Now again, EcoHealth Alliance, Daszak, and Shi have been vehement in their denials about the performance of gain-of-function research at the Wuhan Institute of Virology. In fact, EcoHealth Alliance has gone as far as to state that they do not perform gain-of-function research. As a result, they likely would claim that the above-referenced experiments on WIV1 would not qualify as gain-of-function. The godfather of gain-of-function, Dr. Ralph Baric, would disagree with that.
As previously discussed, Dr. Baric and Dr. Shi of the WIV conducted gain-of-function research, funded by the NIH in 2015. The viral strain used, SHC014, was mutated with gain-of-function research to create SHC014-MA15. The mutated virus was then used to infect Vero E6 and human airway cells. This research is identical to that done by Daszak and Shi at the WIV on WIV1. Any debate about whether or not this qualifies as gain-of-function is put to rest by a disclosure included in Baric’s study.
The disclosure reads, in part:
These studies were initiated before the US Government Deliberative Process Research Funding Pause on Selected Gain-of-Function Research Involving Influenza, MERS, and SARS Viruses. This paper has been reviewed by the funding agency, the NIH. Continuation of these studies was requested, and this has been approved by the NIH.
What if they want to argue that SHC014-MA15 is different than WIV1? Thankfully, we have an answer. In 2016, Dr. Baric conducted identical research to that performed by Daszak and Shi, with mutating the WIV1 virus and then using those mutations to infect Vero E6 cells and human airway epithelial cells. That research also carried with it, the acknowledgment that it was gain-of-function research and that that research is approved and reviewed by the NIH.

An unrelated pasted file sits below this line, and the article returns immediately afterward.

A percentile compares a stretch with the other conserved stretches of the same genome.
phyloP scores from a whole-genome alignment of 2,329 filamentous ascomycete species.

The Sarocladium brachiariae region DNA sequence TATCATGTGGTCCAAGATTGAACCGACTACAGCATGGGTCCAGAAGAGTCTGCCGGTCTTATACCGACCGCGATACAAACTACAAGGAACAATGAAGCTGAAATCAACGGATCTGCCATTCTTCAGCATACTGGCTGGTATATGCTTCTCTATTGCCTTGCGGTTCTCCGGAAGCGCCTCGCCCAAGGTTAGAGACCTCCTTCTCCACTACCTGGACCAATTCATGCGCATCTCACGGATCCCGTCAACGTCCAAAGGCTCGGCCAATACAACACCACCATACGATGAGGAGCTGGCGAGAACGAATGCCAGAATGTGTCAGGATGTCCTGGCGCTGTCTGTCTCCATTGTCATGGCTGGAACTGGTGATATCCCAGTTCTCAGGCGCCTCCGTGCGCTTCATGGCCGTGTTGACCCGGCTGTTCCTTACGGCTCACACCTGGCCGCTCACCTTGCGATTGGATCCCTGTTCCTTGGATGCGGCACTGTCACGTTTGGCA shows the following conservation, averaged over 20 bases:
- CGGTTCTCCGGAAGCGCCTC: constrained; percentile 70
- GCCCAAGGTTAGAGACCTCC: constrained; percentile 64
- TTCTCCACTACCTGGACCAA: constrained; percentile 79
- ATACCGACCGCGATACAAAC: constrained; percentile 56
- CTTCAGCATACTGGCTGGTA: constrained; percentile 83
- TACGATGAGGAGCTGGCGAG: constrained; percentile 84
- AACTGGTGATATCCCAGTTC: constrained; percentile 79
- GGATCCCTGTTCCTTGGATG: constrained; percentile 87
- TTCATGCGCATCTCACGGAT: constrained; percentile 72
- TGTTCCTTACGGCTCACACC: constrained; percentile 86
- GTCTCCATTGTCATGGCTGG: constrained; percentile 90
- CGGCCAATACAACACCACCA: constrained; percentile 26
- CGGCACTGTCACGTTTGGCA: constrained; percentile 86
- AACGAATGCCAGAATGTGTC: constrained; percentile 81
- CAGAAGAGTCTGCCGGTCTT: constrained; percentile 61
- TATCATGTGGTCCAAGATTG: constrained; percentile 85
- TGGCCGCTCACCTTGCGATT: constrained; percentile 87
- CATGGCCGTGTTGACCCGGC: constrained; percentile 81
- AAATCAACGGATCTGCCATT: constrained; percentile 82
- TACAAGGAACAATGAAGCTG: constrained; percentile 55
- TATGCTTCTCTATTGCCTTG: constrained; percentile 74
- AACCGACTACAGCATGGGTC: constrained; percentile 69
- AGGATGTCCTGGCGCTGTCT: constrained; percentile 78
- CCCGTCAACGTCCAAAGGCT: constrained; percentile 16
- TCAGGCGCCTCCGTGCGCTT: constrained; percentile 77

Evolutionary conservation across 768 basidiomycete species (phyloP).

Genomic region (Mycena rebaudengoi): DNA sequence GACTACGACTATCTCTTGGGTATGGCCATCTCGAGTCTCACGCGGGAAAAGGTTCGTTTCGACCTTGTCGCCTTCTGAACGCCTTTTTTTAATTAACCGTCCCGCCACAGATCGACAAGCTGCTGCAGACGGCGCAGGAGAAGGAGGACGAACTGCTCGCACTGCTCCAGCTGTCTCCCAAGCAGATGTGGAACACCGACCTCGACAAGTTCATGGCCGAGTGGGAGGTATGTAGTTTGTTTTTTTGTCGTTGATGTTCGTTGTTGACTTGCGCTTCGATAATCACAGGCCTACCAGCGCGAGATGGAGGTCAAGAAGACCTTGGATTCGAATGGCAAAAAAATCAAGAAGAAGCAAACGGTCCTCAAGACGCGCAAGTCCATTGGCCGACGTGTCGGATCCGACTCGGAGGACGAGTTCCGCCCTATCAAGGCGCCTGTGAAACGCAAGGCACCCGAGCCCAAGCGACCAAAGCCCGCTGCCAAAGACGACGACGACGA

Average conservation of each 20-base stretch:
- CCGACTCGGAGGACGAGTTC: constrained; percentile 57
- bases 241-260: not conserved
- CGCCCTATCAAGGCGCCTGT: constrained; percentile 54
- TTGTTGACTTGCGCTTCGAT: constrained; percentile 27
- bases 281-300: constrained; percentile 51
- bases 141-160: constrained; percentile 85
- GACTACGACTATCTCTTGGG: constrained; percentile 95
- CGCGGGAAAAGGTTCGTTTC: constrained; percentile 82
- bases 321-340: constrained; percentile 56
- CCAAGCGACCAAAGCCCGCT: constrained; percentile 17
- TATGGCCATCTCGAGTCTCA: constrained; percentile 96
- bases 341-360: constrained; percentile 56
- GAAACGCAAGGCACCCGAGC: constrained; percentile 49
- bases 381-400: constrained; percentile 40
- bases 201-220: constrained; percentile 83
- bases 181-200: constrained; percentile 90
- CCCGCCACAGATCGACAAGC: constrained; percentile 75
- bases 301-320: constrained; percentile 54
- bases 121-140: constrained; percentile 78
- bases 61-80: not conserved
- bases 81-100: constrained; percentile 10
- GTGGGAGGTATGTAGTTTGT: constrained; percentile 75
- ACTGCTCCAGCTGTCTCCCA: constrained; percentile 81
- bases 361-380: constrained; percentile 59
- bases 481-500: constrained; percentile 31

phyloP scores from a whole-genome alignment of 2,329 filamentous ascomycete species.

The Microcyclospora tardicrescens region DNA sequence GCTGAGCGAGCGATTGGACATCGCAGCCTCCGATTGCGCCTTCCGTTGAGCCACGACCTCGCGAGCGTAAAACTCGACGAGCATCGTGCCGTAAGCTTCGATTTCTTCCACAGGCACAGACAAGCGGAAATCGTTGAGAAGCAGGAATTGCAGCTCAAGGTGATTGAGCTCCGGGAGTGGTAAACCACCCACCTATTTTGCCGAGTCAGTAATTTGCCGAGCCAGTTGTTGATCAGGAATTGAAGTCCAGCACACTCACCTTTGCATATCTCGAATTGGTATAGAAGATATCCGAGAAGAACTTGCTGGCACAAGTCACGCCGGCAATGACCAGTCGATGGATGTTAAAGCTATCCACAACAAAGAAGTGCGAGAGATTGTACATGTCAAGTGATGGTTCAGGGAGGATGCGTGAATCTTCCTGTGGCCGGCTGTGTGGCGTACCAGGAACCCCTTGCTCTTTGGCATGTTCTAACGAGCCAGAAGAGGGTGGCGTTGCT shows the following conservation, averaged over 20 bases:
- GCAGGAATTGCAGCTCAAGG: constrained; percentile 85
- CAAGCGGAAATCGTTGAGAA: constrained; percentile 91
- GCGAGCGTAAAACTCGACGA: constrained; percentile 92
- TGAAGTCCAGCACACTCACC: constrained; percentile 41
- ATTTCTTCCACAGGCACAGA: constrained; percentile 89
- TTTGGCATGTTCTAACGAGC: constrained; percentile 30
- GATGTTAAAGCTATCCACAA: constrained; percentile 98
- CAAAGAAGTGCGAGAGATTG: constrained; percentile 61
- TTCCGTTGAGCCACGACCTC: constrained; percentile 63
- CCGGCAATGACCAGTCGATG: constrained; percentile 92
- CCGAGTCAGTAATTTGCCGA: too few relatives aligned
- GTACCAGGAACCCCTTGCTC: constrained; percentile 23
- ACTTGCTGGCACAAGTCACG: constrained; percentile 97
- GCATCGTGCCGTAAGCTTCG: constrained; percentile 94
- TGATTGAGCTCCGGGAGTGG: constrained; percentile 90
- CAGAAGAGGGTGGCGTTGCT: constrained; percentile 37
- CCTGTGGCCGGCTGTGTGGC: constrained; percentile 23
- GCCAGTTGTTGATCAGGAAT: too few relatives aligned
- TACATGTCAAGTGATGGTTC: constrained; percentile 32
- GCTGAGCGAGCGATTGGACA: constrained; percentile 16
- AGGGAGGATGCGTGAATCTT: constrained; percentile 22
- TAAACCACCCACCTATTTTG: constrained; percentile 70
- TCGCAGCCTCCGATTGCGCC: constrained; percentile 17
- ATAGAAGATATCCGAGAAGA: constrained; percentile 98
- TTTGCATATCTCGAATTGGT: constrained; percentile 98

To question whether or not this research is “gain-of-function” is absolutely asinine. As we have previously defined, gain-of-function research is the genetic altering of viruses so that they become more infectious or deadly. Without a doubt, the genetic alteration of a virus which then, in turn, inhibits an immune response is inherently enhancing the pathogenic ability of a virus.
To make matters worse is that Fauci’s testimony before Sen. Rand Paul can, with almost total confidence, be labeled as misinformation, as covered by Bonchie here at RedState. All four of the above-mentioned studies included Dr. Shi Zhengli as an author or contributor, were conducted at the WIV, and/or were funded either totally or in part by the NIH and/or EcoHealth Alliance through NIH grants:
The last part of that acknowledgment section reads:
“Experiments with the full-length and chimeric SHC014 recombinant viruses were initiated and performed before the GOF research funding pause and have since been reviewed and approved for continued study by the NIH.”
The acknowledgment section of this study reads in part:
“We thank Dr. Zhengli-li Shi of the Wuhan Institute of Virology for access to bat CoV sequences and plasmid of WIV1-CoV spike protein. Research was supported by the National Institute of Allergy and Infectious Disease and the National Institute of Aging of the NIH under Awards U19AI109761 and U19AI107810 (to R.S.B) [Ralph S. Baric]….”
Check back tomorrow for Part IV as we dive into the insane amount of conflicts of interest of Peter Daszak.